International Education in a Global Society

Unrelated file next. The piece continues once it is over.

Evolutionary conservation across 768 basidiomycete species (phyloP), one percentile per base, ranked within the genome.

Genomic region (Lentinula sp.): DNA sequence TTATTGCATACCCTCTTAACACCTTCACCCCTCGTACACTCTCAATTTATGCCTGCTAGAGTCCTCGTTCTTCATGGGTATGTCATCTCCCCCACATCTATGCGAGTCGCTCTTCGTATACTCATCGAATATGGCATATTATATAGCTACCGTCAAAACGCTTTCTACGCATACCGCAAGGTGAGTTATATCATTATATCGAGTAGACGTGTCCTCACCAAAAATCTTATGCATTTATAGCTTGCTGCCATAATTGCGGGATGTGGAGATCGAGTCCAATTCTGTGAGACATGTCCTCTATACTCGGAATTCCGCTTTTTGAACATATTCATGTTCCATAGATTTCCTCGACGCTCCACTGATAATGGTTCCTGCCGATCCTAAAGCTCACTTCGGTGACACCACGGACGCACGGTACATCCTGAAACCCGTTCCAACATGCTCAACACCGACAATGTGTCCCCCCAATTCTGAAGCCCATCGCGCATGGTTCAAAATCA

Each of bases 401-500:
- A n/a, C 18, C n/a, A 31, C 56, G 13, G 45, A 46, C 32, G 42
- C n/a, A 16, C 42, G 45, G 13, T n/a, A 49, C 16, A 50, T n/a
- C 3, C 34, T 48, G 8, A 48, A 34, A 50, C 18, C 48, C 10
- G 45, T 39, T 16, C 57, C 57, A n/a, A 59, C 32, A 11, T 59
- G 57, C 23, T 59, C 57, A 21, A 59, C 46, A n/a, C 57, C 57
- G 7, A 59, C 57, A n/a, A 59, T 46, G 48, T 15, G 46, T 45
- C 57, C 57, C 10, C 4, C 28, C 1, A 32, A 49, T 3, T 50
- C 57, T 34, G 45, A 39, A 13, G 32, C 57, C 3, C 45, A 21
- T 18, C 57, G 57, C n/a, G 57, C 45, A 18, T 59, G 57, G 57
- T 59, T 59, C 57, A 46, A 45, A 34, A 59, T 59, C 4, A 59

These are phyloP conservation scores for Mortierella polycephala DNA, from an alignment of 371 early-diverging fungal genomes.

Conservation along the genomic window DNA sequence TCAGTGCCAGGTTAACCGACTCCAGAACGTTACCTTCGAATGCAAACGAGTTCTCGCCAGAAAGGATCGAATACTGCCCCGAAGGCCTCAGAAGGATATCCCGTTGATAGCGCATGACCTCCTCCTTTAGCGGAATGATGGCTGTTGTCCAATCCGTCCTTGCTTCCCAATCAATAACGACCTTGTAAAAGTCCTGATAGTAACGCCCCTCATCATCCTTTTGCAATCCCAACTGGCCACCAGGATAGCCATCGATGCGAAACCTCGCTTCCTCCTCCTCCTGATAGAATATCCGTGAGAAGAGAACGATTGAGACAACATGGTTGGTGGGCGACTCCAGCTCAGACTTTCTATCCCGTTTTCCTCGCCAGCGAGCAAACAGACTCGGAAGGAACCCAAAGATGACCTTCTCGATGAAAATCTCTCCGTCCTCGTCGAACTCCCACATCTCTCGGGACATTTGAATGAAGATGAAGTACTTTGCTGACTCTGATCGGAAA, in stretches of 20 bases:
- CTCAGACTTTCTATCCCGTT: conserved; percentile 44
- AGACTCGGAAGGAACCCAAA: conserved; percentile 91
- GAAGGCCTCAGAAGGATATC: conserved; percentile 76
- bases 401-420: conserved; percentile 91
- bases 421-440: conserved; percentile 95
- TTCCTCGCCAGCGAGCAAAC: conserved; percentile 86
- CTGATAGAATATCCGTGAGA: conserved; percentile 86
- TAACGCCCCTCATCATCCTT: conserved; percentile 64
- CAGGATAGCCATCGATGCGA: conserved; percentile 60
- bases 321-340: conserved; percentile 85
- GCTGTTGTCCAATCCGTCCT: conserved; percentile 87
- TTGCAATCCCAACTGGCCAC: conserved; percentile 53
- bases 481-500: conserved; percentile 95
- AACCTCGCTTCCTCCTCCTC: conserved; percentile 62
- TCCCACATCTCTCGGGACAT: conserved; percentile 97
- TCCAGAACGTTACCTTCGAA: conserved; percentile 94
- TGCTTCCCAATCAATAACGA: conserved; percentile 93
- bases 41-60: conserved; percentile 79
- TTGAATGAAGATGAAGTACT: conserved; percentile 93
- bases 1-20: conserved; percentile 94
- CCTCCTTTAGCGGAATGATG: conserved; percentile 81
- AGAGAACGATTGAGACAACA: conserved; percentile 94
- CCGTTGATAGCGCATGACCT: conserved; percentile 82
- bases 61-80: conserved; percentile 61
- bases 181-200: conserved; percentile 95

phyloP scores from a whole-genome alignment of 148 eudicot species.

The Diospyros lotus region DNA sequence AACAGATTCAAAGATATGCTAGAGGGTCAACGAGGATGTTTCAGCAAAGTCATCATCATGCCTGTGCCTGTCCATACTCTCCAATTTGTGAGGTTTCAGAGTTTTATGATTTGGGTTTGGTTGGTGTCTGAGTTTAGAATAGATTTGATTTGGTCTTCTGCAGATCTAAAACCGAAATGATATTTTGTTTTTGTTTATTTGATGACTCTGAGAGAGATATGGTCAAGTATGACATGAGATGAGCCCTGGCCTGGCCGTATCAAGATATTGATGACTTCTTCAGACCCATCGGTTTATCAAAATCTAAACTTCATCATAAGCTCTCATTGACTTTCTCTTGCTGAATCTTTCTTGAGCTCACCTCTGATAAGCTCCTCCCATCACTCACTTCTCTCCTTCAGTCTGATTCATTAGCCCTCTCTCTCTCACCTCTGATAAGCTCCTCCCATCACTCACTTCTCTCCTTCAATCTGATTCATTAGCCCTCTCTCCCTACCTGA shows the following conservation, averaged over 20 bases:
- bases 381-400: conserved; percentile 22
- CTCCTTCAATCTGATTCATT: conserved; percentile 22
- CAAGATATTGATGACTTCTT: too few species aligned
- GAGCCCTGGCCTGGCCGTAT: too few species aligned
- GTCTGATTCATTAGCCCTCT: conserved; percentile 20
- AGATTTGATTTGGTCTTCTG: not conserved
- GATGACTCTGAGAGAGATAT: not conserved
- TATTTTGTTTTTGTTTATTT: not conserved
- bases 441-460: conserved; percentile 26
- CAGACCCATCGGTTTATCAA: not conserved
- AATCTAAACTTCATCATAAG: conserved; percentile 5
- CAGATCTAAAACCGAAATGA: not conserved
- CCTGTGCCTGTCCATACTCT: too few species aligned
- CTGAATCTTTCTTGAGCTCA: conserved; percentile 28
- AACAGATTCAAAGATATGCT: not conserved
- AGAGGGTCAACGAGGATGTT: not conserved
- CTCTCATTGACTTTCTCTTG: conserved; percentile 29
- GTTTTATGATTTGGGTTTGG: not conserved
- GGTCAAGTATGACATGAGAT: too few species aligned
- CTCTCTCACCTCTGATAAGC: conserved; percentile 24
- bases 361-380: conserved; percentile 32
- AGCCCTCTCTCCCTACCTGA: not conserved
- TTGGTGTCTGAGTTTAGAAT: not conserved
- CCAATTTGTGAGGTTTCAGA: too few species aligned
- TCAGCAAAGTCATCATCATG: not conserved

Can international education meet the challenges of a global society? I think it can, depending on what the definition of international education is. As Beck (2008) points out in her doctoral dissertation defining exactly what international education is has been problematic. That there is no agreed upon global, national, provincial or academic definition is strange enough, given how often one hears about the importance of international education, but to know that my own educational institution barely pays lip service to the idea of international education (I.E.) while luring foreign students with the promise of I.E. is downright disturbing. Perhaps part of the problem of defining I.E. has been the difficulty in pinning things down in a world that is changing so rapidly. It is only recently that advances in technology and communications have become available to anyone with an internet connection and an IT device and it takes time to determine how new technologies can be used and what effect they may have in a global society. Perhaps now that technologies have been used in I.E. for some time and there is a more pervasive awareness of the global village - and the demands and stressors that come with it – a clear definition of I.E. will can be achieved; one that can be agreed upon country by country if not globally. I realize there are many problems with defining I.E. As Beck points out, “terms like internationalization and international education [are being] ...used interchangeably” and international education is being used as an “umbrella term” that covers “all domains and areas of study that might include anything ’international’” and these are just two of many that are cited (Beck, 2008, p.2). After doing the assigned reading and being part of class discussion I can’t help but wonder if another problem in defining I.E. might lie in the angle from which it is approached. Could I.E. be more clearly defined...
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